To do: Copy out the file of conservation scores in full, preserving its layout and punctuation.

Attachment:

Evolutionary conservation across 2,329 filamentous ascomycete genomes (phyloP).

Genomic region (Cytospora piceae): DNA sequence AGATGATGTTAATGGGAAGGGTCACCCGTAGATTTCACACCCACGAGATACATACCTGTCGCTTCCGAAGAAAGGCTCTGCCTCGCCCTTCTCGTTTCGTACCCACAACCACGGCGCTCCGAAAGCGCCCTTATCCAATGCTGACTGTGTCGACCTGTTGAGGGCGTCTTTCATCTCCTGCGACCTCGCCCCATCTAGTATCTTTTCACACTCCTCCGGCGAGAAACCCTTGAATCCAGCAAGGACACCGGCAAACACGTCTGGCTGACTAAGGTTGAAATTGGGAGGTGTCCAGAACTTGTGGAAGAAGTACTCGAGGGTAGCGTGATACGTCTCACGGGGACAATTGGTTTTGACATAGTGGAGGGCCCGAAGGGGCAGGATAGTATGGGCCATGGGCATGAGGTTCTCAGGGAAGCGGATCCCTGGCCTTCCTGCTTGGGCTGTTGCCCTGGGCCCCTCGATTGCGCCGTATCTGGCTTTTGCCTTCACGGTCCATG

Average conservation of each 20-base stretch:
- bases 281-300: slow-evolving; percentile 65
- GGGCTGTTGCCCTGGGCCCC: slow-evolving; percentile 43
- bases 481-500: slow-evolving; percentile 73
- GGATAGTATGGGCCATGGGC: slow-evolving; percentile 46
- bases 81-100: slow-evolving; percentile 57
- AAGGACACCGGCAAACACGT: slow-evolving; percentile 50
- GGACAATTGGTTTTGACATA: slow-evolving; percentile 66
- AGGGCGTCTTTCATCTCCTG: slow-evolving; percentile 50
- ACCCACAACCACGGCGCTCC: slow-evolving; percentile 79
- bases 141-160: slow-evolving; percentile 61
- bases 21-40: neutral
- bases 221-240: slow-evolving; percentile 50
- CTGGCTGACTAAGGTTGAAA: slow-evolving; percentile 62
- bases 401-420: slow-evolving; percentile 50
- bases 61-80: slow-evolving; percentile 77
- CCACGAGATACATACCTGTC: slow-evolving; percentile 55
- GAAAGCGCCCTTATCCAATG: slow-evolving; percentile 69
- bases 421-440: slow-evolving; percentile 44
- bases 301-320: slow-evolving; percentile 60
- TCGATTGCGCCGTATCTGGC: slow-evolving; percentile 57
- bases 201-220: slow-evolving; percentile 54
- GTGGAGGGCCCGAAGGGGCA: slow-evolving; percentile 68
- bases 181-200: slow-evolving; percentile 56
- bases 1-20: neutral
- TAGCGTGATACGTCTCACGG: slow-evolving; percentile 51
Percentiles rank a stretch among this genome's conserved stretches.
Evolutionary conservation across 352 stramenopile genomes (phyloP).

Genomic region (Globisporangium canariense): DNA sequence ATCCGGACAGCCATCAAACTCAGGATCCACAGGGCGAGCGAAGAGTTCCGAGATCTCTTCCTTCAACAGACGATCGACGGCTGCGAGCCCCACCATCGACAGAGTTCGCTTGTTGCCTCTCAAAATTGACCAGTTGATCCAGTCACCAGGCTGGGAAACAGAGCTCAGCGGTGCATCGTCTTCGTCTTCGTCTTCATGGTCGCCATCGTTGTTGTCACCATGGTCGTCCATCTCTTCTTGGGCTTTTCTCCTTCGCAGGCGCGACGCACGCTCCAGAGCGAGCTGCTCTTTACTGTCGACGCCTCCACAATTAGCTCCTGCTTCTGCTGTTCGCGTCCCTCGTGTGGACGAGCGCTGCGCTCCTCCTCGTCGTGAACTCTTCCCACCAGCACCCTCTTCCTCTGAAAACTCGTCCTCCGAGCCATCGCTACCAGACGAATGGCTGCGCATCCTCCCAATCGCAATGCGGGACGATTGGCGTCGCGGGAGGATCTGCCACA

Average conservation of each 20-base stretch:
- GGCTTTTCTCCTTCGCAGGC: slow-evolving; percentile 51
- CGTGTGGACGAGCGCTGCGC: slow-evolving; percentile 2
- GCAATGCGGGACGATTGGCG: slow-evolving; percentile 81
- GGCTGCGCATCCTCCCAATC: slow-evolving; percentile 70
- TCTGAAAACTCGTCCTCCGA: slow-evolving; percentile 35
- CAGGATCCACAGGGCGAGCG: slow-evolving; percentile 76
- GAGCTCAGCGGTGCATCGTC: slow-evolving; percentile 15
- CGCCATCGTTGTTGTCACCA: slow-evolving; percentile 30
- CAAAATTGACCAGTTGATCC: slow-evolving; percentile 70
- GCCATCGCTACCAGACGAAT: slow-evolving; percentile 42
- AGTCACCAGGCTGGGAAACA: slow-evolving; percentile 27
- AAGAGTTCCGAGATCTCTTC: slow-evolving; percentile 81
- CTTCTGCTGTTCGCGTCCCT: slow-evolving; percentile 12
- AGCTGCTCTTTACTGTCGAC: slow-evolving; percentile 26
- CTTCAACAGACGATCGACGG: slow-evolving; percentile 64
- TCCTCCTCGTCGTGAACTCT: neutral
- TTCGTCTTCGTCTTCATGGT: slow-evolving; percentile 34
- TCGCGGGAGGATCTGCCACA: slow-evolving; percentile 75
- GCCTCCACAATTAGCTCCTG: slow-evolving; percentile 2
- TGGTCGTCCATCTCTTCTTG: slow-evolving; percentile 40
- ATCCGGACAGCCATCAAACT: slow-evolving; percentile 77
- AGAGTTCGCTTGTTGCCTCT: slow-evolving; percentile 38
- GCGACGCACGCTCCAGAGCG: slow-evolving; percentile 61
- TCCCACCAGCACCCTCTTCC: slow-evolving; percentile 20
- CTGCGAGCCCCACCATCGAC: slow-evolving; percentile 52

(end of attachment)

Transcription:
Evolutionary conservation across 2,329 filamentous ascomycete genomes (phyloP).

Genomic region (Cytospora piceae): DNA sequence AGATGATGTTAATGGGAAGGGTCACCCGTAGATTTCACACCCACGAGATACATACCTGTCGCTTCCGAAGAAAGGCTCTGCCTCGCCCTTCTCGTTTCGTACCCACAACCACGGCGCTCCGAAAGCGCCCTTATCCAATGCTGACTGTGTCGACCTGTTGAGGGCGTCTTTCATCTCCTGCGACCTCGCCCCATCTAGTATCTTTTCACACTCCTCCGGCGAGAAACCCTTGAATCCAGCAAGGACACCGGCAAACACGTCTGGCTGACTAAGGTTGAAATTGGGAGGTGTCCAGAACTTGTGGAAGAAGTACTCGAGGGTAGCGTGATACGTCTCACGGGGACAATTGGTTTTGACATAGTGGAGGGCCCGAAGGGGCAGGATAGTATGGGCCATGGGCATGAGGTTCTCAGGGAAGCGGATCCCTGGCCTTCCTGCTTGGGCTGTTGCCCTGGGCCCCTCGATTGCGCCGTATCTGGCTTTTGCCTTCACGGTCCATG

Average conservation of each 20-base stretch:
- bases 281-300: slow-evolving; percentile 65
- GGGCTGTTGCCCTGGGCCCC: slow-evolving; percentile 43
- bases 481-500: slow-evolving; percentile 73
- GGATAGTATGGGCCATGGGC: slow-evolving; percentile 46
- bases 81-100: slow-evolving; percentile 57
- AAGGACACCGGCAAACACGT: slow-evolving; percentile 50
- GGACAATTGGTTTTGACATA: slow-evolving; percentile 66
- AGGGCGTCTTTCATCTCCTG: slow-evolving; percentile 50
- ACCCACAACCACGGCGCTCC: slow-evolving; percentile 79
- bases 141-160: slow-evolving; percentile 61
- bases 21-40: neutral
- bases 221-240: slow-evolving; percentile 50
- CTGGCTGACTAAGGTTGAAA: slow-evolving; percentile 62
- bases 401-420: slow-evolving; percentile 50
- bases 61-80: slow-evolving; percentile 77
- CCACGAGATACATACCTGTC: slow-evolving; percentile 55
- GAAAGCGCCCTTATCCAATG: slow-evolving; percentile 69
- bases 421-440: slow-evolving; percentile 44
- bases 301-320: slow-evolving; percentile 60
- TCGATTGCGCCGTATCTGGC: slow-evolving; percentile 57
- bases 201-220: slow-evolving; percentile 54
- GTGGAGGGCCCGAAGGGGCA: slow-evolving; percentile 68
- bases 181-200: slow-evolving; percentile 56
- bases 1-20: neutral
- TAGCGTGATACGTCTCACGG: slow-evolving; percentile 51
Percentiles rank a stretch among this genome's conserved stretches.
Evolutionary conservation across 352 stramenopile genomes (phyloP).

Genomic region (Globisporangium canariense): DNA sequence ATCCGGACAGCCATCAAACTCAGGATCCACAGGGCGAGCGAAGAGTTCCGAGATCTCTTCCTTCAACAGACGATCGACGGCTGCGAGCCCCACCATCGACAGAGTTCGCTTGTTGCCTCTCAAAATTGACCAGTTGATCCAGTCACCAGGCTGGGAAACAGAGCTCAGCGGTGCATCGTCTTCGTCTTCGTCTTCATGGTCGCCATCGTTGTTGTCACCATGGTCGTCCATCTCTTCTTGGGCTTTTCTCCTTCGCAGGCGCGACGCACGCTCCAGAGCGAGCTGCTCTTTACTGTCGACGCCTCCACAATTAGCTCCTGCTTCTGCTGTTCGCGTCCCTCGTGTGGACGAGCGCTGCGCTCCTCCTCGTCGTGAACTCTTCCCACCAGCACCCTCTTCCTCTGAAAACTCGTCCTCCGAGCCATCGCTACCAGACGAATGGCTGCGCATCCTCCCAATCGCAATGCGGGACGATTGGCGTCGCGGGAGGATCTGCCACA

Average conservation of each 20-base stretch:
- GGCTTTTCTCCTTCGCAGGC: slow-evolving; percentile 51
- CGTGTGGACGAGCGCTGCGC: slow-evolving; percentile 2
- GCAATGCGGGACGATTGGCG: slow-evolving; percentile 81
- GGCTGCGCATCCTCCCAATC: slow-evolving; percentile 70
- TCTGAAAACTCGTCCTCCGA: slow-evolving; percentile 35
- CAGGATCCACAGGGCGAGCG: slow-evolving; percentile 76
- GAGCTCAGCGGTGCATCGTC: slow-evolving; percentile 15
- CGCCATCGTTGTTGTCACCA: slow-evolving; percentile 30
- CAAAATTGACCAGTTGATCC: slow-evolving; percentile 70
- GCCATCGCTACCAGACGAAT: slow-evolving; percentile 42
- AGTCACCAGGCTGGGAAACA: slow-evolving; percentile 27
- AAGAGTTCCGAGATCTCTTC: slow-evolving; percentile 81
- CTTCTGCTGTTCGCGTCCCT: slow-evolving; percentile 12
- AGCTGCTCTTTACTGTCGAC: slow-evolving; percentile 26
- CTTCAACAGACGATCGACGG: slow-evolving; percentile 64
- TCCTCCTCGTCGTGAACTCT: neutral
- TTCGTCTTCGTCTTCATGGT: slow-evolving; percentile 34
- TCGCGGGAGGATCTGCCACA: slow-evolving; percentile 75
- GCCTCCACAATTAGCTCCTG: slow-evolving; percentile 2
- TGGTCGTCCATCTCTTCTTG: slow-evolving; percentile 40
- ATCCGGACAGCCATCAAACT: slow-evolving; percentile 77
- AGAGTTCGCTTGTTGCCTCT: slow-evolving; percentile 38
- GCGACGCACGCTCCAGAGCG: slow-evolving; percentile 61
- TCCCACCAGCACCCTCTTCC: slow-evolving; percentile 20
- CTGCGAGCCCCACCATCGAC: slow-evolving; percentile 52